7 Ways to Cope with Physicians Depression

Physicians Depression – Overview

As a medical practitioner, you are more prone to depression mostly because of your work environment.

It cannot be easy to see people ailing and sometimes even losing their lives and having no power over them.

Add long working hours and an almost non-existent social life, and you will have a recipe for disaster.

Even with that, you cannot afford to lose it because your patients depend on you.

Here are some of the things physicians can do to prevent depression and improve the quality of their lives.

1. Create a Support Network

Aside from therapy and medication, another thing you can do to avoid or manage depression as a healthcare worker is to build a solid support system. This could mean strengthening your ties with family and friends so that they are in a better position to be there for you when you need it.

If you don’t have that, you can join a support group of people who are going through the same predicament as you.

2. Avoid Stressful Situations

While reducing stress is beneficial, avoiding stressful situations entirely is impossible, especially in the medical profession. Strategies for stress management and resilience building are more practical approaches.

However, if that continues to happen, you may have a problem at hand and that includes depression.

As such, you want to avoid any stressful situations that could potentially lead to depression.

3. Try to Improve your Sleep Cycle

Did you know that mood and sleep go hand in hand? Sleep disturbances are common in people with depressive disorders.

That said, you might find it hard to get out of bed or to fall asleep. Good sleep hygiene can improve the quantity and quality of your sleep.

You can start by switching off all your electronics before getting into bed or using a dim light to read.

4. Adopt Healthy Eating Habits

While research suggests a link between diet and mental health, stating that improved nutrition can treat mental illness may oversimplify the relationship and the effectiveness of dietary changes.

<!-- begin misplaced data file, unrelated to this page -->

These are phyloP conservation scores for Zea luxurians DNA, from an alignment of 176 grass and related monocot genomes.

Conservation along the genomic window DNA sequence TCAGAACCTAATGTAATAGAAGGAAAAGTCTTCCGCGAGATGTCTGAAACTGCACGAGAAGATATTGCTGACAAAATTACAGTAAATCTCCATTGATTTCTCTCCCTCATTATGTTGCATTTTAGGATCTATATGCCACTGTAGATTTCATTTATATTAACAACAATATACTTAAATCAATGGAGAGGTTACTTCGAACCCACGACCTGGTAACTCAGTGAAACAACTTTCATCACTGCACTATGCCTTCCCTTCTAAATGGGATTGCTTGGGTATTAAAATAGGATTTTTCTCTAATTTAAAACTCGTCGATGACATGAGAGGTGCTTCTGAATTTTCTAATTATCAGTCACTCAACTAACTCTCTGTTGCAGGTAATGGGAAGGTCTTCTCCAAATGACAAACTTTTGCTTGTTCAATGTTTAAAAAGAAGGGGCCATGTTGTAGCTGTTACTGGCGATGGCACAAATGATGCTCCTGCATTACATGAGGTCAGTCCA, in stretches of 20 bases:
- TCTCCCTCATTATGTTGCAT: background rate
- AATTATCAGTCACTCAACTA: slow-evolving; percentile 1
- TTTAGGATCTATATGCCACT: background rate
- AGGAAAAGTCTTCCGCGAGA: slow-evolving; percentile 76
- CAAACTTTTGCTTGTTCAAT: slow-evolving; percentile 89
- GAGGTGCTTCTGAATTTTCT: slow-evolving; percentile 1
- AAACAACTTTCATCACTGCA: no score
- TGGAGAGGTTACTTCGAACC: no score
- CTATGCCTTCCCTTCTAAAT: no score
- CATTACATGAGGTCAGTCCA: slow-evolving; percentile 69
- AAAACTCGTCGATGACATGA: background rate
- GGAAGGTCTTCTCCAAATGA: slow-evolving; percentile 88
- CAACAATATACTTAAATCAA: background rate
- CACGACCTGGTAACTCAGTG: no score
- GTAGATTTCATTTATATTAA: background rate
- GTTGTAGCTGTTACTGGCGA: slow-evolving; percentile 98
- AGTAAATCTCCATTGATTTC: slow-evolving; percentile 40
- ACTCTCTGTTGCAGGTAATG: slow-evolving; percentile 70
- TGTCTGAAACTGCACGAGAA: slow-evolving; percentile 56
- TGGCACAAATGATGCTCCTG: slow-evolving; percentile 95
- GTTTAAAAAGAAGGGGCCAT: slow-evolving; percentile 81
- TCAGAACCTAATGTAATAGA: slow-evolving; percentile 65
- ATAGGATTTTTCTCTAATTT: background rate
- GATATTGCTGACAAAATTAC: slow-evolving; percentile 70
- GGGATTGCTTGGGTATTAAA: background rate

In that regard, you want to eat healthy foods, drink water, and take supplements.

Doing this could be just what you need to pick yourself up or prevent you from mentally going downward.

5. Avoid Negative Thoughts

While positive thinking can be helpful, it’s important to note that depression is a complex mental health condition that often requires professional treatment beyond self-managed thought control.

You can opt to have cognitive behavioral therapy, install apps for it on your phone, or read self-help books. All these can help transform your unhealthy thinking habits for the better.

6. Avoid Procrastination

Depression comes with symptoms such as difficulty concentrating and fatigue. Of course, this can then make it easy for you to procrastinate.

What you don’t know is that putting things off for later can fuel depression because you will be stressed, worried, and guilty when you do it.

It is therefore necessary to manage your time and set deadlines for yourself. Have short-term goals and try to get the most important things handled first.

7. Develop a Well-being Toolbox

This set of tools will come in handy when you are feeling down and need to soothe yourself. Now, the thing here is that the tools that somebody else uses to manage their depression may not necessarily work for you.

As such, you want to determine what makes you happy and implement it especially when feeling down.

It could be reading a good book, swimming, listening to music, or doing yoga. To be on the safe side, you may want to make a list of what you may like to do whenever you are feeling down.

That way, picking an activity when you start feeling down will be easy.

Final Thoughts

Being in the medical field is not easy and it could take a toll on your mental state. However, it doesn’t have to be that way seeing as you can avoid depression or manage it by following the tips in this article.

See Also

Residency for Neurosurgery

Best Plastic Surgeon in California

What is a Resident Doctor

Current Version
November 8, 2021
Written By
Shubham Grover

Follow us